Readers Panel: Should the NHS fund preventive drugs such as PrEP?
Following a successful court challenge brought by the National AIDS Trust, the High Court has told NHS England it can fund the HIV prevention drug PrEP. NHS England, which is appealing the ruling, claim that as a preventive treatment the drug should be funded by local authorities. Nursing Standard readers panelists have their say.
Following a succesful court challenge brought by the National AIDS Trust, the High Court has told NHS England it can fund the HIV prevention drug PrEP. NHS England, which is appealing the ruling, claim that as a preventive treatment the drug should be funded by local authorities. Nursing Standard readers panelists have their say.
Drew Payne (@drew_london) is a community nurse in north London
Research shows that PrEP is an effective drug for preventing HIV. It could save the NHS millions and keep thousands of people healthy. If PrEP prevented heart disease or diabetes, I’m sure NHS England would jump on it. But it prevents HIV, which still carries stigma. HIV damages health, and managing it is lifelong and expensive – far more expensive than PrEP. What this shows is the level of crisis of government funding, but while the funding debate rages on, lives are left in limbo.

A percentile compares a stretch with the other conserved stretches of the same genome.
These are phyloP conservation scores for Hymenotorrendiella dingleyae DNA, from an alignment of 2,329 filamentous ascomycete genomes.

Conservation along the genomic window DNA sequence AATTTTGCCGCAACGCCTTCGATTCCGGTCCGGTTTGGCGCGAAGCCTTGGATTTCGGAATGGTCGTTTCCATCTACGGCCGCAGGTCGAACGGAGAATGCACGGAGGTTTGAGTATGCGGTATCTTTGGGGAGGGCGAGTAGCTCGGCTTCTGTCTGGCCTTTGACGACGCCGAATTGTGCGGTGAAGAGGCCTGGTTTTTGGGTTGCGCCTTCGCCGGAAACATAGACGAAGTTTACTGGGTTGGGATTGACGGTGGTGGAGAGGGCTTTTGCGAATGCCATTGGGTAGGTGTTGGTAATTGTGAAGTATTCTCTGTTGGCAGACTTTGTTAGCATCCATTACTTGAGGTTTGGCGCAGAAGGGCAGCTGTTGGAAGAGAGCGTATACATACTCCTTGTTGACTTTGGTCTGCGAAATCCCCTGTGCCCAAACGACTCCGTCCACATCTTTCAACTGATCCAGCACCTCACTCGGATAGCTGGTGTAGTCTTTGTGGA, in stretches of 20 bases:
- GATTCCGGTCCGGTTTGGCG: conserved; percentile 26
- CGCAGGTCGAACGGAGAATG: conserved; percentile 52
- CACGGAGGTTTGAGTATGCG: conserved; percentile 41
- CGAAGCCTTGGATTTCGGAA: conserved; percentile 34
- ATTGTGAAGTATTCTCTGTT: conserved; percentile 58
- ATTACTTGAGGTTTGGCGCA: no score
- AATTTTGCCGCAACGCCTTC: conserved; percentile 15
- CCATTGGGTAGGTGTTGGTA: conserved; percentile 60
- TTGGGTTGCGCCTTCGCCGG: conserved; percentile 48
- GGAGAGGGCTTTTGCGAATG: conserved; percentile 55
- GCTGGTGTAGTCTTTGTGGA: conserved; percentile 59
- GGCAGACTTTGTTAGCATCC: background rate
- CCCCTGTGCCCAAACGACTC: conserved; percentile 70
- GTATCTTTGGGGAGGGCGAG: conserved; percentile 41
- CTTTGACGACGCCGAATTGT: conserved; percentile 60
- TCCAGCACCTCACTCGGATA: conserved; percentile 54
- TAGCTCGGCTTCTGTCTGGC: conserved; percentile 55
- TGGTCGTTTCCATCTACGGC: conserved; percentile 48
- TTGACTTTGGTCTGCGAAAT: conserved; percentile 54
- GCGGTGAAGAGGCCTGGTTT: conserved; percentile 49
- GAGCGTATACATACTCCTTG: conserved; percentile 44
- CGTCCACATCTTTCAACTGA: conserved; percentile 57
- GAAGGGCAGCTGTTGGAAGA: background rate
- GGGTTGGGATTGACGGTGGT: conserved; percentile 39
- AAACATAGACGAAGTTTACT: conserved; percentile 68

Linda Drake is a practice nurse in south London
The NHS cannot afford every medication or treatment which may benefit the population, and difficult decisions about prioritisation have to be made.
Local authorities are now responsible for commissioning HIV prevention services, yet they face even worse budget cuts than the NHS.
Every new treatment has opportunity costs. If PrEP is funded, treatments for other conditions, such as those for children with cystic fibrosis, may not be. To avoid a postcode lottery, a fair and transparent process must be in place to show how these challenging resource allocation decisions are made.
Grant Byrne (@GGByrne) is a nursing student in Scotland
Now that there is legal clarity, the NHS should cough up for PrEP. Were this another patient group or illness, I doubt we would be seeing the same hesitation to roll out a drug with a proven 86% prevention rate. PrEP won’t come cheap, but next to the cost of treating HIV, the savings are significant.
HIV still carries a heavy burden of stigma and destroys lives, and current methods of health promotion simply aren’t working. PrEP can stop the spread of this damaging illness. So what is the NHS waiting for?
Rachel Kent is a mental health nurse at Camden and Islington NHS Foundation Trust, London
Funding a drug to prevent HIV transmission will not prevent transmission of sexually transmitted diseases, such as gonorrhoea and chlamydia. Although PrEP has been shown to be 86% effective, condoms are 98% effective as well as being significantly cheaper and protect against all STDs when used correctly.
However, I think there is a case to be made for people in committed relationships where one partner is HIV positive and the other is not. Protecting the non-infected partner would be a reasonable and responsible application for a preventative drug such as this.